OBJECTIVE: To acquire a deeper understanding of factors that influence adherence to highly active antiretroviral therapy (HAART) in a pediatric population.
METHODS: We performed a qualitative study of adherence in children who receive HAART in a Belgian pediatric acquired immune deficiency syndrome referral center. Eleven primary caregivers were interviewed to assess their child's adherence and influencing factors. The interview guidelines were developed on the basis of an extensive literature review. Adherence to treatment was assessed using caregivers' self-report and laboratory results. Content analysis for common items was performed, and statements of adherent and less-adherent patients were compared.
RESULTS: Three main factors influenced adherence. Adherent patients were found to internalize the medical information to a stronger extent than less-adherent patients. Adherent patients showed stronger motivation to stick to the medical regimen on the basis of personal cost-benefit analyses, ie, perceived benefits outweighed the costs or difficulties experienced. Adherent patients developed greater problem-solving capacities, ie, ways to deal with practical complications of medication intake. The interviews revealed a fourth, more dynamic component: knowledge, motivation, and capacities evolved in a progressive way, related to individual stages of coping with human immunodeficiency virus (HIV).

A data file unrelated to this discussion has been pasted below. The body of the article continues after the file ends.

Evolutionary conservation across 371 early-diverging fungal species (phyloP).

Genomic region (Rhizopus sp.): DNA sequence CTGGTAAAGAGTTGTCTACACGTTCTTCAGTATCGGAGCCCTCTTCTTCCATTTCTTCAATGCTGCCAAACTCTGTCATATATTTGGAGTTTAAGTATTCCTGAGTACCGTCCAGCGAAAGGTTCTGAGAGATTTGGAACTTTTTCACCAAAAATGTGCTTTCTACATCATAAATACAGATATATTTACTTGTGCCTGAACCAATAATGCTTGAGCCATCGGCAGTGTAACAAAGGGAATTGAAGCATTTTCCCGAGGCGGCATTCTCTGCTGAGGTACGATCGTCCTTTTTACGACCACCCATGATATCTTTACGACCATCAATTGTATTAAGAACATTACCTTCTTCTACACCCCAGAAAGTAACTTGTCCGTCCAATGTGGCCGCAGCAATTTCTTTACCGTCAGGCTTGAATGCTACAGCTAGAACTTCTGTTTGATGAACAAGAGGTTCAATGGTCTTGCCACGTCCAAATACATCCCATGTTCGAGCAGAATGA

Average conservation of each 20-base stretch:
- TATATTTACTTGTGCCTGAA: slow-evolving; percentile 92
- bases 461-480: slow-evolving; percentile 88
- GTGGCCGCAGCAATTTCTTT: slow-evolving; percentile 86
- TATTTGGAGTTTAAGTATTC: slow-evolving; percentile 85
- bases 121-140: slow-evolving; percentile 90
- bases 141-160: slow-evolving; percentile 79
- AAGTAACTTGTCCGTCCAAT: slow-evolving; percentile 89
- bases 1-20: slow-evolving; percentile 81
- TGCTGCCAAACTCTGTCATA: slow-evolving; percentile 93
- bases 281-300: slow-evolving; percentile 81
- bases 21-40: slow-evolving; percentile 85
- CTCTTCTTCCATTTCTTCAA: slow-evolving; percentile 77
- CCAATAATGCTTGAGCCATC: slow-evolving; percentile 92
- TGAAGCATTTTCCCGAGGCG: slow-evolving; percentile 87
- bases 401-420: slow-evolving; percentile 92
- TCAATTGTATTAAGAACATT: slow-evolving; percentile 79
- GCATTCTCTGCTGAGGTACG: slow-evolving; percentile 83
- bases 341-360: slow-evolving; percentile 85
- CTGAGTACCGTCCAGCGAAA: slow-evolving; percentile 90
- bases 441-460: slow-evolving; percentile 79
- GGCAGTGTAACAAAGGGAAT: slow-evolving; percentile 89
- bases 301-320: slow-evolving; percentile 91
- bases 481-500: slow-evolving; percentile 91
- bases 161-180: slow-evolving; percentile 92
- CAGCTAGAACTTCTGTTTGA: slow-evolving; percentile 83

CONCLUSIONS: The data suggest that coping with HIV and the process of establishing good adherence may be interrelated. Caregivers who accept the disease may be more likely to internalize the received information and thus develop a stronger motivation to fight for the child's life. Problem-solving skills sustain this adherence, and medication becomes a priority in the adherent caregivers' daily lives. On the contrary, less-adherent caregivers may be situated at less advanced stages of the coping process. Thus, tailor-made approaches adapted to the individual HIV-related coping strategies need to be developed to improve adherence in children and caregivers.